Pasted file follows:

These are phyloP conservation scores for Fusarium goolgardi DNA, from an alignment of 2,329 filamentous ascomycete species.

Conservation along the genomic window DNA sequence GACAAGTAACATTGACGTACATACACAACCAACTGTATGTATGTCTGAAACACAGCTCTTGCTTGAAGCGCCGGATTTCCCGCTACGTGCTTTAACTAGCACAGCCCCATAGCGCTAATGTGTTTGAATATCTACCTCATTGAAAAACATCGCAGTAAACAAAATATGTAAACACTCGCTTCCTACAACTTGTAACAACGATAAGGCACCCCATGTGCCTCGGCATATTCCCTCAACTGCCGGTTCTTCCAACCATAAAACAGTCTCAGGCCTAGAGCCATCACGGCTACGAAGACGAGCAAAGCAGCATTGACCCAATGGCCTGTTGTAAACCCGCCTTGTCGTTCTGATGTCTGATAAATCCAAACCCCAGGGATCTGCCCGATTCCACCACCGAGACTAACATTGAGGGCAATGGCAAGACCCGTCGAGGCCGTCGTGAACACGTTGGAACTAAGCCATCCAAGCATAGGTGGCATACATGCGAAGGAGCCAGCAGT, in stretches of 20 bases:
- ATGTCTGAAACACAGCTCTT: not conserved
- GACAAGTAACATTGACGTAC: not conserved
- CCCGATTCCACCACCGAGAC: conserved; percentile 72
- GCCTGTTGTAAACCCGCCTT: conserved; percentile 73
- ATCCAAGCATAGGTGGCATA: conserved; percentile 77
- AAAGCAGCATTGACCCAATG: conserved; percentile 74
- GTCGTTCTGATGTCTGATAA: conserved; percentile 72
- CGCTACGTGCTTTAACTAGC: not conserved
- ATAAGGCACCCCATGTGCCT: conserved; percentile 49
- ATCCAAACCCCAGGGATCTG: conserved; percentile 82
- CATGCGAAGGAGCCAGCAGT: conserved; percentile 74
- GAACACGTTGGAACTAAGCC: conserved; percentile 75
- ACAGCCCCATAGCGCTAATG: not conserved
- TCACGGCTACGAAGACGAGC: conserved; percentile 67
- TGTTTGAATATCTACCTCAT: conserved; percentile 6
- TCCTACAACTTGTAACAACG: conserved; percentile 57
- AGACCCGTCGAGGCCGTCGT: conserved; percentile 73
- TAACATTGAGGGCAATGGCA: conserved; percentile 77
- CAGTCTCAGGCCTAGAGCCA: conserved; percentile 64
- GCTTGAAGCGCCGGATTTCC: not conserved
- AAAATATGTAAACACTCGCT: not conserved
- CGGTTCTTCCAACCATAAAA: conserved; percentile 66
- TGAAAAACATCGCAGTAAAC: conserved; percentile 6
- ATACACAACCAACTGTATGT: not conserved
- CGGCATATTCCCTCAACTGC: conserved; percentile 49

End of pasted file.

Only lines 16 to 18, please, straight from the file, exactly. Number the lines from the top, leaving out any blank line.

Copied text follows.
- TCACGGCTACGAAGACGAGC: conserved; percentile 67
- TGTTTGAATATCTACCTCAT: conserved; percentile 6
- TCCTACAACTTGTAACAACG: conserved; percentile 57